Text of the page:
Discrimination Against Pregnant Women in the Workplace

Millie Parkes (Student)

It has become a well-known fact that the United Kingdom is suffering hardship in many sectors, but the threat of job-loss and redundancy for pregnant and women with young children is widely increasing.

Joeli Brearley, founder of the charity Pregnant Then Screwed, has recently said that the pandemic has caused a surge of discrimination against pregnant women and mothers at work.

The Law

The main law which should prevent such discrimination is The Equality Act 2010.

For pregnant women specifically, the Act states that it is unlawful to be discriminated against for being pregnant or suffering a pregnancy-related illness. If you are it may mean that you can take your employer to a tribunal.

Protection from Discrimination as a Pregnant Woman (and After!)

From the time that you become pregnant until when your maternity leave ends (if eligible) or two weeks after you child was born (if not eligible), there is a protection period. This protection period protects you against discrimination within the workplace.

Even after giving birth and returning to work, if you have been treated unfavourably after this, you could still be protected against discrimination because of your sex.

Similarly, it is unlawful to discriminate against you for:

  • Being on maternity leave
  • Having been on maternity leave
  • Trying to take maternity leave, which you are entitled to.

Reversing the Progress During the Pandemic

Brearley highlighted that 15% of mothers and pregnant women (in a survey of 20,000 mothers) have been made redundant or expected to be, during the pandemic. This is said to be reversing the progress of an increase in maternal employment by 9% in the last 20 years.

Brearley’s charity ‘Pregnant Then Screwed’ also emphasised that prior to the pandemic, they would provide legal advice to around 3,000 women per year, who were experiencing pregnancy and maternity discrimination in the workplace. Since the pandemic, they have provided legal advice to over 32,000 women – an almost 1000% increase.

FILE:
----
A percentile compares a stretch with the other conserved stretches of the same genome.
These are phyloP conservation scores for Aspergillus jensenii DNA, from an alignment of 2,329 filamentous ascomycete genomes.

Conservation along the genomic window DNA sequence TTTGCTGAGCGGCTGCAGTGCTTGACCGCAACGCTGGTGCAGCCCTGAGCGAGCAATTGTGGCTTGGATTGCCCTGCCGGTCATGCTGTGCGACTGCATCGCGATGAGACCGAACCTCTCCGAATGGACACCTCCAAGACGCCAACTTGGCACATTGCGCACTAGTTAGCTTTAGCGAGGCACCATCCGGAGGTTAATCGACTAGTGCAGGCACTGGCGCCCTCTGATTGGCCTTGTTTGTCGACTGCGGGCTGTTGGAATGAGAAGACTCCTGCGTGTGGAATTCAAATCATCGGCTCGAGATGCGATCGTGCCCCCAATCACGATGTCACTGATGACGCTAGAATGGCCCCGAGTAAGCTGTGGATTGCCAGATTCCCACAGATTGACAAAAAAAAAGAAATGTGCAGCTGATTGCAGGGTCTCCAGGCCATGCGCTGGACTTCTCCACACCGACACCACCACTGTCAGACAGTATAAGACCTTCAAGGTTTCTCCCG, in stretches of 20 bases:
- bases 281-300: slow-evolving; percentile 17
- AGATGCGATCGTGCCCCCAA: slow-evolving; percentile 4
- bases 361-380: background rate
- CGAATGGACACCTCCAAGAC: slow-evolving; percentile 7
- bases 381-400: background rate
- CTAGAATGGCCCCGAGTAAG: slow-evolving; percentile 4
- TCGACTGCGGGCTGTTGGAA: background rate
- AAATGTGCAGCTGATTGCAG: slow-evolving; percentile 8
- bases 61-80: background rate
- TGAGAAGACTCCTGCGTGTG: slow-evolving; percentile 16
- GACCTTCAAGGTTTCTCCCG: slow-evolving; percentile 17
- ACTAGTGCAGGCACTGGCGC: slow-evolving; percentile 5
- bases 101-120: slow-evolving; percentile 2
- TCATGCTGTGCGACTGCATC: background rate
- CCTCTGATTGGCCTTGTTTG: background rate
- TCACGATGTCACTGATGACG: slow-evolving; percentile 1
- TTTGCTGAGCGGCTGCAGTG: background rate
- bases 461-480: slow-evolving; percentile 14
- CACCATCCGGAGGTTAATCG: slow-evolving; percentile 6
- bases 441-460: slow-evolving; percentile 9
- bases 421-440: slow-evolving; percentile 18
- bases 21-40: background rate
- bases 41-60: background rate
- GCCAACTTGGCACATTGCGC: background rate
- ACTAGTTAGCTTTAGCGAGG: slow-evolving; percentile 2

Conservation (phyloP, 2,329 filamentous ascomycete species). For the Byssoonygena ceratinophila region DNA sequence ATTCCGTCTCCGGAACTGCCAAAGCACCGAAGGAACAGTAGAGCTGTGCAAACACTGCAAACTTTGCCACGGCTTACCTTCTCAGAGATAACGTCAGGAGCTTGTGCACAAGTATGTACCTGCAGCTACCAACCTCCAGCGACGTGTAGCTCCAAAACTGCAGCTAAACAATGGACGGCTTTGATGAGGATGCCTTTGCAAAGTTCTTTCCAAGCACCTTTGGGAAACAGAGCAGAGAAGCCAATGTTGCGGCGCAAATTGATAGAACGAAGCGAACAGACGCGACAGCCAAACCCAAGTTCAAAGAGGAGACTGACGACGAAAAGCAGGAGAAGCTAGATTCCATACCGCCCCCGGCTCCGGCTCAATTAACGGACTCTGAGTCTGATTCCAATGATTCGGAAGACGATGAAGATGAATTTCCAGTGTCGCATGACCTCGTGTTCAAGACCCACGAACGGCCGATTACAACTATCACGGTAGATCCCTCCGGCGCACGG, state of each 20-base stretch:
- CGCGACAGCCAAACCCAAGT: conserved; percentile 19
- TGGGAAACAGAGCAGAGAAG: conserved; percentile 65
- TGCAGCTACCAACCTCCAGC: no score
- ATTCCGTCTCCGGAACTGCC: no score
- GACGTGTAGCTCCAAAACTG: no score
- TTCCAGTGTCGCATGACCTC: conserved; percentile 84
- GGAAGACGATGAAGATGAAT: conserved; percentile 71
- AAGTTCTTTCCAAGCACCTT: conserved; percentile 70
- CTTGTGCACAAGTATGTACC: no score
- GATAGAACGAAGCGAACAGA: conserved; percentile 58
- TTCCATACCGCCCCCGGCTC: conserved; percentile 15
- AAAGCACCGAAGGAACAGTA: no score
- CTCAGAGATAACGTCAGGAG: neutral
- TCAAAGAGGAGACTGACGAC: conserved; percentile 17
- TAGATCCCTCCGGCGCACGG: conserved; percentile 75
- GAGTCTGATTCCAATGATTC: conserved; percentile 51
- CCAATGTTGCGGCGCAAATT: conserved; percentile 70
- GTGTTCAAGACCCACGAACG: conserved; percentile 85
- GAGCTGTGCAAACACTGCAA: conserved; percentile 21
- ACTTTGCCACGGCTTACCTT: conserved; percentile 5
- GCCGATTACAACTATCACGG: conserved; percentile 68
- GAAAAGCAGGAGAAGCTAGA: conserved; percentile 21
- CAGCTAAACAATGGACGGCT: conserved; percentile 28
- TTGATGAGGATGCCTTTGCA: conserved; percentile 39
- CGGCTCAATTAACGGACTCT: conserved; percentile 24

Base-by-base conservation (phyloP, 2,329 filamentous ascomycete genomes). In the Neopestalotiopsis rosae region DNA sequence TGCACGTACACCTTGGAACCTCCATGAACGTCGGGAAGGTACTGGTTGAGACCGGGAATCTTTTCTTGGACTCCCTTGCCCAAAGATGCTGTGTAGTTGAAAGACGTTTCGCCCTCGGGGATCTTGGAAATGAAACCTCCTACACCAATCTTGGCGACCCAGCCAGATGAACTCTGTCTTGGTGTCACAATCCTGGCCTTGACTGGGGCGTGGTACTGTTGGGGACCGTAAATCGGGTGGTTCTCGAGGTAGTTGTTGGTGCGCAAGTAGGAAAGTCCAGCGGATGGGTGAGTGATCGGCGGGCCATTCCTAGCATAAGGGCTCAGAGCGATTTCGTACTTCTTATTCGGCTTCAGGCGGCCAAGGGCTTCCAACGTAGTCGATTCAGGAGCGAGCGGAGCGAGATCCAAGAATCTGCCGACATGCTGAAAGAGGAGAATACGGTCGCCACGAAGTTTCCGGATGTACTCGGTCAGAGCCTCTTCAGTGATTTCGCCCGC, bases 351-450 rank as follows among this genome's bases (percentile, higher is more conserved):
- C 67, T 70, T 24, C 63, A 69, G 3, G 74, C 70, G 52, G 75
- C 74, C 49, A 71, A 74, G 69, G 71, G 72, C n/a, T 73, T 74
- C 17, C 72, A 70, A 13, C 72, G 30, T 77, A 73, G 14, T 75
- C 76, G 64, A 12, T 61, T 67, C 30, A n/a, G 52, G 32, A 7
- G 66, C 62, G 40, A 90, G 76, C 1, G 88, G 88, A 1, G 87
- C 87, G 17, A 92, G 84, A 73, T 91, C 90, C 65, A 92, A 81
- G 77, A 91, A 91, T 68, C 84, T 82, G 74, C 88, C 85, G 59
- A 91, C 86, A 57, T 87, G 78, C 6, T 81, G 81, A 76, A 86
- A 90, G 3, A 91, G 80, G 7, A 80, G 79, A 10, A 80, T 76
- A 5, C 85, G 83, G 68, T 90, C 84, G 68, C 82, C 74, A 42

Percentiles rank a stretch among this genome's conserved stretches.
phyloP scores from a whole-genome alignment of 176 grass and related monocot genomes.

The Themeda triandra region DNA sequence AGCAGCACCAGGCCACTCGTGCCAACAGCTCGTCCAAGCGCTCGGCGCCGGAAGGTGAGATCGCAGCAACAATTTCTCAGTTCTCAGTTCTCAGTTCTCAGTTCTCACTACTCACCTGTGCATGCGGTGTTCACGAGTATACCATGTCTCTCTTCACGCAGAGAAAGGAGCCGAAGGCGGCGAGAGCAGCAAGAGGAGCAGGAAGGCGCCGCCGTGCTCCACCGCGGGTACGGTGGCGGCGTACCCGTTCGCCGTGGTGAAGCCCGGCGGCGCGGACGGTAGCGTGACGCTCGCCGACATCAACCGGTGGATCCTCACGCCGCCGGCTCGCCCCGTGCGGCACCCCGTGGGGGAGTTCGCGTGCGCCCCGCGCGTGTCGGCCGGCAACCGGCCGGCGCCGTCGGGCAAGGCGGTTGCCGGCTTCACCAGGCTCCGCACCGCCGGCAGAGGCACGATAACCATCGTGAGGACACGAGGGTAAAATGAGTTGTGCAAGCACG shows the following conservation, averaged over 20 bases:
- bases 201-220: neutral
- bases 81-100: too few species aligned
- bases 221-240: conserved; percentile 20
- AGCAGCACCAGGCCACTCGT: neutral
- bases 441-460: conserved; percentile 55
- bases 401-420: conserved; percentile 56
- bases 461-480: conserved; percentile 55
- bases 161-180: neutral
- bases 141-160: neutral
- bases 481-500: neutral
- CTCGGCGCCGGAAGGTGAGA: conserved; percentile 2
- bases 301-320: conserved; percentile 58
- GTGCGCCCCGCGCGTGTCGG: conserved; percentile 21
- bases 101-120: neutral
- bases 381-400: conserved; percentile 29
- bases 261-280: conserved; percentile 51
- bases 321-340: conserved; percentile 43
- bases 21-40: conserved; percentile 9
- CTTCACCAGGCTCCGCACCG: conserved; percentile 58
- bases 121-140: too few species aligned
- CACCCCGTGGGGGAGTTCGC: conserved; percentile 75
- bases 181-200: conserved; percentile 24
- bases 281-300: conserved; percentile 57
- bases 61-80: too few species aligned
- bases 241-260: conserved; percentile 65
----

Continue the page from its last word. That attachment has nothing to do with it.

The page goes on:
The Women’s Budget Group also explains their findings for women to have been discriminated against more-so throughout the pandemic compared to their spouses, by finding that ‘ Of those furloughed, mothers were more likely to be put on furlough to look after their children (27%) than fathers (23%) and One in five mothers were made redundant or lost hours because of caring responsibilities, compared to 13% of fathers.

Traditional stereotyping

Brearley added that ‘there are deeply entrenched gender stereotypes that mean women blame themselves when they get pregnant and get pushed out of their jobs.’ This basic sexism is all too clear according to the British Social Attitudes Survey, which highlighted that one in five people think women with child under school age should stay at home.

However, it is hoped that  the pandemic has brought some positive changes to families, with some fathers being able to spend more time caring for their children than before March 2020. The Fawcett Society have stated that if this became the norm, it could reduce the ‘motherhood pay penalty’ and help aid maternal and pregnancy employment within the workplace.

At Staffordshire University Legal Advice Clinic (SULAC) we offer free legal advice on Equality and Discrimination related matters. If you wish to book an appointment with us call 01782 294 800 or alternatively email SULAC@staffs.ac.uk

 

 

 

 

 

 

 

 

 

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